Back to Top
Skip to main content
 
 
 
Drone
NETL Project to Add Methane Emissions Quantification Capabilities
Tracking a methane plume associated with piping and equipment.
Tracking a methane plume associated with piping and equipment.

NETL is expanding its methane leak detection technology work with the Southwest Research Institute (SwRI) of San Antonio, Texas, to use machine learning-based algorithms for the quantification of fugitive methane emissions – small leaks that typically go undetected along natural gas pipelines and at storage facilities.

Locating and measuring the quantity of fugitive methane emissions will facilitate the natural gas industry to operate most responsibly. Methane quantification is also an important part of Leak Detection and Repair programs for the U.S. Environmental Protection Agency’s inventory reduction and mitigation prioritization foci.

The new phase of research builds upon previous accomplishments in which the Smart Methane Emission Detection System (SLED/M) was developed. SLED/M is an autonomous, real-time methane leak detection technology capable of aerial operation that uses machine learning techniques and an optical sensor.

Conventional methane detection systems, designed to locate relatively larger leaks, suffer from false positives and missed detections, which hamper effectiveness and industry adoption. However, SLED/M provides a substantial reduction in false positives by using a unique machine learning-based algorithm optimized under a variety of environmental conditions. The algorithm enables methane detection without the need for constant operational monitoring, further reducing the potential for human error.

“This newly added task will continue the important research being done at SwRI,” said Joe Renk, the senior federal project manager at NETL overseeing the work. “The team is aiming to quantify the methane emissions using an optical gas imager. They’re also planning to achieve a much-improved representation of the flow rate by analyzing the entire detected methane region rather than a single-point measurement like current laser systems use. Moreover, the overall cost of the system should also be significantly lower because use of an expensive tunable diode laser absorption spectroscopy laser system isn’t required."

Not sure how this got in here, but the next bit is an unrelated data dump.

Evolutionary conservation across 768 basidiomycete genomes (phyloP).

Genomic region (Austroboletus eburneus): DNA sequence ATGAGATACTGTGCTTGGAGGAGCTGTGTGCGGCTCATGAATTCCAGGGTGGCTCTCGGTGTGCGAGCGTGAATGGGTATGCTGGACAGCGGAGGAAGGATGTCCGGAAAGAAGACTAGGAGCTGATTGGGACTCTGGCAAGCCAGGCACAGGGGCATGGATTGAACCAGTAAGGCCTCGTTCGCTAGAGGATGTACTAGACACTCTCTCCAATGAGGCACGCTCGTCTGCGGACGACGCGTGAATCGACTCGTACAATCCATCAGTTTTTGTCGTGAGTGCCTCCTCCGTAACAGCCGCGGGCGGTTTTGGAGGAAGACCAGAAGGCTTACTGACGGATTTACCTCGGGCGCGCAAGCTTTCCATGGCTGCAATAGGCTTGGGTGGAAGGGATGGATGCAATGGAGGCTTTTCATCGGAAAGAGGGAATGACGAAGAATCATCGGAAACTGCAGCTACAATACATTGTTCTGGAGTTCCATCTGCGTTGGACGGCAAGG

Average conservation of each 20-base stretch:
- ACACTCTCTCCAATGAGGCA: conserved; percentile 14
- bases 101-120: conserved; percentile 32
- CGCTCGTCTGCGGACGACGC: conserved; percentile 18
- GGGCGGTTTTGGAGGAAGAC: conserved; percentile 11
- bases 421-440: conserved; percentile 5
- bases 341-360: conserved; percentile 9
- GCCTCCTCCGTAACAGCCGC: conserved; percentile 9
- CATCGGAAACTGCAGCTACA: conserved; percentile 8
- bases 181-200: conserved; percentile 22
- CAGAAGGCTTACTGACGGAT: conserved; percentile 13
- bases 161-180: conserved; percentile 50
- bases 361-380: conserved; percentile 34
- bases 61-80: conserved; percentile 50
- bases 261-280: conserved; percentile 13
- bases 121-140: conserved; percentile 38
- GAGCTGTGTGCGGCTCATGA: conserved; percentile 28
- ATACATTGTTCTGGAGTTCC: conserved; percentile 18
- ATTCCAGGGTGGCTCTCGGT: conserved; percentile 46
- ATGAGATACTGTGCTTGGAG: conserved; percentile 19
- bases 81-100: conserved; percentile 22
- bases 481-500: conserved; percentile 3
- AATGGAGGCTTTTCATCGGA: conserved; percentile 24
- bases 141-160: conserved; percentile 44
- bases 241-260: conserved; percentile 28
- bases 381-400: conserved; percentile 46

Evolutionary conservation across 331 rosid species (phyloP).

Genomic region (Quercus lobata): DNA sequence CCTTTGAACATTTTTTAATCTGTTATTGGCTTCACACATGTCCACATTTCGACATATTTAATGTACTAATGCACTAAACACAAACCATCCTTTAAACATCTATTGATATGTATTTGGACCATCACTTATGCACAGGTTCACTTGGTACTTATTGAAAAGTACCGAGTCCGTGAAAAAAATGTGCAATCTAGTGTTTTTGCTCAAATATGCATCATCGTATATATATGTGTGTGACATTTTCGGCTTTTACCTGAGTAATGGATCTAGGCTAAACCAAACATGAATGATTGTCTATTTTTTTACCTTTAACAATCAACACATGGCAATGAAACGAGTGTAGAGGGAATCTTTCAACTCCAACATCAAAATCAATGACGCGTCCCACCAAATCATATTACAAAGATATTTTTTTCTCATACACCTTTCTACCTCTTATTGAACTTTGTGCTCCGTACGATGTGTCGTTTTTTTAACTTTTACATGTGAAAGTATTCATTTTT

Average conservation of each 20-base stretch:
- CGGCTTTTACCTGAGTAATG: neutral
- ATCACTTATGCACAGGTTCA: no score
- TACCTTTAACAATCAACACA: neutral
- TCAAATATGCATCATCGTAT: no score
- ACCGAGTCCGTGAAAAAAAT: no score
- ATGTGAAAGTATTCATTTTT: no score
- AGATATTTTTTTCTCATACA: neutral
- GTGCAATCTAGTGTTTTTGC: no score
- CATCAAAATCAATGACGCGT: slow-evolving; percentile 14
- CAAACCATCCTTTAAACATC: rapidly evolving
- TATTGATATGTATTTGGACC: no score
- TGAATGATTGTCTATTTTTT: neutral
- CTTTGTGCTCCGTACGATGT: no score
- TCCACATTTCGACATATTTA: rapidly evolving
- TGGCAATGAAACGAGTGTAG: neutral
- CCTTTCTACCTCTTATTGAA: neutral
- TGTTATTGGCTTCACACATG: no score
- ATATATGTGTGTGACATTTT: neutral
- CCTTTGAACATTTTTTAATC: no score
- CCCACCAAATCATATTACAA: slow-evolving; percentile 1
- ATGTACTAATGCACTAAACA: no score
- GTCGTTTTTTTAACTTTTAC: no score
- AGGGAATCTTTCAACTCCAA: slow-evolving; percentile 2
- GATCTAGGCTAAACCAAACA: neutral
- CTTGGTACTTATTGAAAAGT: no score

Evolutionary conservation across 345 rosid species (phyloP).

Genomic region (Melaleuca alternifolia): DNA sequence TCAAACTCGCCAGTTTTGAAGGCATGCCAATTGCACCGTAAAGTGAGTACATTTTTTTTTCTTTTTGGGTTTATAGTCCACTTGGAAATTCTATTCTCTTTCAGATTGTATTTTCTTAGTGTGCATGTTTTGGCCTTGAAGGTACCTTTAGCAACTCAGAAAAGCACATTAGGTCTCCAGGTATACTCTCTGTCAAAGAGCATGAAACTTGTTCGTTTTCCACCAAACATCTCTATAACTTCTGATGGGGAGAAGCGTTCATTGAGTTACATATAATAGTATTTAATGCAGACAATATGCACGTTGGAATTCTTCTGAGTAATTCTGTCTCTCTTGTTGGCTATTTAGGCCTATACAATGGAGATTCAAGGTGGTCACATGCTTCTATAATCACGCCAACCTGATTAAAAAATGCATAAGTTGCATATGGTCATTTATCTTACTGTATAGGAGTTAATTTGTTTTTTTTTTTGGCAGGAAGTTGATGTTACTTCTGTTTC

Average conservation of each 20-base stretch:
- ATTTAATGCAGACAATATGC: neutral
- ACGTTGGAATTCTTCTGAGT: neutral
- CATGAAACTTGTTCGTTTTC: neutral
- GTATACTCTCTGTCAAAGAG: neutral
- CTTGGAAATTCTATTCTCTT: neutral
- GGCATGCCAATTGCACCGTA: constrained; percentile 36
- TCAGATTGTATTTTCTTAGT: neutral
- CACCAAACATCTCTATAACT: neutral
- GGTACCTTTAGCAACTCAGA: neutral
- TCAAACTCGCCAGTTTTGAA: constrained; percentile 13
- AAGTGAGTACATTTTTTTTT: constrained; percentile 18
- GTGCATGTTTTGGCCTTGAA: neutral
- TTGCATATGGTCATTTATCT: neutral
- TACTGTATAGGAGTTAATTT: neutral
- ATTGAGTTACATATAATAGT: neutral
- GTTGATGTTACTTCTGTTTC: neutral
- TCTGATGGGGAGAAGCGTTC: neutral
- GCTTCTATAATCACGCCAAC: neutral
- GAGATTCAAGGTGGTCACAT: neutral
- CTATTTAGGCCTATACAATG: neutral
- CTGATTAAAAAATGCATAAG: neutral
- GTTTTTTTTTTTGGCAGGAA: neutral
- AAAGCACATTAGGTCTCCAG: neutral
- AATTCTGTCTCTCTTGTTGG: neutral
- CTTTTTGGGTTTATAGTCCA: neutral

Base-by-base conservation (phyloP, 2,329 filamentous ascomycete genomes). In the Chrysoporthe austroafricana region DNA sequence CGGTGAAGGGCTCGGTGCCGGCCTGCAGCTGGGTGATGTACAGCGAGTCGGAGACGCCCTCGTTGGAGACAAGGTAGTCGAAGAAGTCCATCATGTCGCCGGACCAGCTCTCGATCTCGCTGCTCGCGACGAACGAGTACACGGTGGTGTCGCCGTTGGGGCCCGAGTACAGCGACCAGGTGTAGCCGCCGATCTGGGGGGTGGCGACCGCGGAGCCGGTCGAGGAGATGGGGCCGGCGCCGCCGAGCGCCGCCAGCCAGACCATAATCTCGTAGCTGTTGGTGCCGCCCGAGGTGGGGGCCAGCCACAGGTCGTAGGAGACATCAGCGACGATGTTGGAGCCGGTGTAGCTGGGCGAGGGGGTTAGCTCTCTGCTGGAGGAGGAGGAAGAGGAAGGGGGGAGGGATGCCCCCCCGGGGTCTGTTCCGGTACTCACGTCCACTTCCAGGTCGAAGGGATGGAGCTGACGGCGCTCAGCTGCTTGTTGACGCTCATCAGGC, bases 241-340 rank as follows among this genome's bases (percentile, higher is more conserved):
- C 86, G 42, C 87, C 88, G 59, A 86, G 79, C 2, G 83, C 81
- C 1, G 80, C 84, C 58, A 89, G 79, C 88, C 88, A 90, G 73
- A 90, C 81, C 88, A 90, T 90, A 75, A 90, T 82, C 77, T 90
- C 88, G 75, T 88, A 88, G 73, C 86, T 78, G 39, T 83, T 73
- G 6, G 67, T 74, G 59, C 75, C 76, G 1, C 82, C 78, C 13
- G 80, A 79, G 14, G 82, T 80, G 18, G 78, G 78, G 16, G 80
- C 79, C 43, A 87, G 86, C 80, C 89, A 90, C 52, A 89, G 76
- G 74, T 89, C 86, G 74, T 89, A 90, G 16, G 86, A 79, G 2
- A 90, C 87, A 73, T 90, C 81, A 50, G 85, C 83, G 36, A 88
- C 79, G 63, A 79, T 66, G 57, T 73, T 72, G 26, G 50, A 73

This year, SwRI plans to perform testing, collect data and develop the machine learning-based methane detection algorithm to quantify leaks using the existing SLED/M components with the addition of a low-cost longwave infrared thermal imager and lightweight lidar system. Additional tests, conducted in a variety of environmental conditions to increase the algorithm’s robustness, will provide baseline and refinement. The quantification algorithm will then be integrated into the SLED/M system.

SLED/M has already gained industry interest from its proven ability to detect methane, and the integration of methane quantification will provide companies an all-in-one solution that is accurate, reliable, autonomous, affordable and easily integrated with existing operator-owned equipment. As a recent Stanford study found that only one in nine tested methane detection technologies reliably measured the gas, there is a clear need for improved technologies.

This project is another example of how NETL is fulfilling its mission is to discover, integrate and mature technology solutions to enhance the nation’s energy foundation in an environmentally responsible manner